The Centers for Disease Control and Prevention (CDC) is working with the South Carolina Department of Health and Environmental Control to warn people who may have been exposed to hepatitis A at a Hilton Head restaurant after a restaurant worker tested positive for hepatitis A.
Customers and staff who visited or ate at Hudson’s Seafood House on the Docks in Hilton Head Island on the evening of February 15, 2014 may be at risk for contracting hepatitis A.
Individuals who were present at the restaurant or ate food served between 4 p.m. and closing time (10 p.m.) should contact their health care provider to receive post-exposure treatment for hepatitis A. In order to be effective, the vaccine must be received no later than March 1, 2014 (14 days after potential exposure to the virus)
Hepatitis A is a contagious liver disease. It can range in severity from a mild illness lasting a few weeks to a severe illness lasting several months. Occasionally, the disease can be fatal. Hepatitis A is usually spread when a person ingests fecal matter — even in microscopic amounts — from contact with objects, food, or drinks contaminated by the feces, or stool, of an infected person. Given health codes and sanitary procedures in restaurants, most people do not get sick when a foodworker has hepatitis A. However, it’s important that those who ate at this restaurant to see their healthcare provider within 14 days and get vaccinated as recommended by CDC unless already vaccinated.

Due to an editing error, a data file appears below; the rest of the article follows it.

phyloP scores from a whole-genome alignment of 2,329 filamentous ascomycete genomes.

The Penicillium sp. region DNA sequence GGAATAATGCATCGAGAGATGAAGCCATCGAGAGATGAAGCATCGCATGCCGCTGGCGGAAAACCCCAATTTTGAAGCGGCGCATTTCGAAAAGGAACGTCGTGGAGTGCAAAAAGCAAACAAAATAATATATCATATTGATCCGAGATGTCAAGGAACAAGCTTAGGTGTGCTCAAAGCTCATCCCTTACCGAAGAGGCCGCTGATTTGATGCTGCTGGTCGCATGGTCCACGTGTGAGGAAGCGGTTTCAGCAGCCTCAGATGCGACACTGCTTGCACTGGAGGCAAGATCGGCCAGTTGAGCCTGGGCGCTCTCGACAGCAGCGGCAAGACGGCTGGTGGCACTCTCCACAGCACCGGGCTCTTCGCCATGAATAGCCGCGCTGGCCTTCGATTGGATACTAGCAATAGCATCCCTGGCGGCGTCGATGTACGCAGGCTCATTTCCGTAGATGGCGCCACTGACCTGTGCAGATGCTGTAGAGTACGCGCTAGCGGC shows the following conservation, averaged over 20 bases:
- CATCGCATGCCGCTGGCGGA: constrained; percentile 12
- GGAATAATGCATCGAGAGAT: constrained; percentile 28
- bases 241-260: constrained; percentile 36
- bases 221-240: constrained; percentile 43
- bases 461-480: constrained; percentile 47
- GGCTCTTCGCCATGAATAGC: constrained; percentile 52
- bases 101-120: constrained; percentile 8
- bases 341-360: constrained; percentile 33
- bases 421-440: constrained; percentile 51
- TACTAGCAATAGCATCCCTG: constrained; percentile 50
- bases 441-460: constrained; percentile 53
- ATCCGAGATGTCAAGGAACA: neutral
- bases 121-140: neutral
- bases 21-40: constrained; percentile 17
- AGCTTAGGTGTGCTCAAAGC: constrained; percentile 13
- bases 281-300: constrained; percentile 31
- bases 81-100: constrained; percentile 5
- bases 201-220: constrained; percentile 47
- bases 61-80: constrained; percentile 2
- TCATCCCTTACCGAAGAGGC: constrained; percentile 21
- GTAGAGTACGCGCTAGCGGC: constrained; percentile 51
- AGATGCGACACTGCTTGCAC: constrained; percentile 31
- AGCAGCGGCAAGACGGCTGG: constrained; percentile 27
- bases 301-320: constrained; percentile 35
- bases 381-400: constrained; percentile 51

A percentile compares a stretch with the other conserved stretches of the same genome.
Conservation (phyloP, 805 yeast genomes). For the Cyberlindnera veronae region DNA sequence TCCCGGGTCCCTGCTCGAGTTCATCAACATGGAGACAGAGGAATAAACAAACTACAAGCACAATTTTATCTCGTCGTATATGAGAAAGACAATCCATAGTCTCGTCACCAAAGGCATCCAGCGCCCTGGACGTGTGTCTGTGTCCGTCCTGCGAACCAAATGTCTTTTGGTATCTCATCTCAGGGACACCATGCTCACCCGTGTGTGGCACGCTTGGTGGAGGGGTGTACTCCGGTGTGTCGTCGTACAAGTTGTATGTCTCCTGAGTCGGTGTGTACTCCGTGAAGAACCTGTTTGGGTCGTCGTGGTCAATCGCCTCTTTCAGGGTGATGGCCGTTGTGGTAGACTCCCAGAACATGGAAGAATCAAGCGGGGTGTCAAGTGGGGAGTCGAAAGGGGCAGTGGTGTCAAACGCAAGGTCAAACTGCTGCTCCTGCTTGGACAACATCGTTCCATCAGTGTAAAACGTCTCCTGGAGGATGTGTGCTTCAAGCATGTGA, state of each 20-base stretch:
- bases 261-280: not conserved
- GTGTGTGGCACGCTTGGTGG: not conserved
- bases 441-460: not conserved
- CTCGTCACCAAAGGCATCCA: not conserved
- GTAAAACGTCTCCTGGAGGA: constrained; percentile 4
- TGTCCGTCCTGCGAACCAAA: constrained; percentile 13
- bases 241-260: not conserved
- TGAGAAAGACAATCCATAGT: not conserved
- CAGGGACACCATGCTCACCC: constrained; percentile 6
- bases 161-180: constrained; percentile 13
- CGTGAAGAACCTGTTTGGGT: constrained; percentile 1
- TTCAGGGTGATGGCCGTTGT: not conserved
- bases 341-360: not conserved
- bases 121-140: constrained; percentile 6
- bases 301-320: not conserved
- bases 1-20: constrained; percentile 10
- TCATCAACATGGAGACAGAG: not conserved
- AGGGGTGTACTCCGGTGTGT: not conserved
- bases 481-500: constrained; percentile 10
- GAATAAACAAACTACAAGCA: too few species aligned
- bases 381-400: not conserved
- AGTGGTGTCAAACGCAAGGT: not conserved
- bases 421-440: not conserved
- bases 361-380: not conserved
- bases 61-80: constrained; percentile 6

People who may have been exposed are encouraged to call the South Carolina Department of Health and Environmental Control at 1-800-868-0404. Operators are available weekdays from 8:30 a.m. to 6 pm.
Media who would like more information about the investigation should contact Mark Plowden, Communications Director, South Carolina Department of Health and Environmental Control, at 803-898-9518 or email@example.com.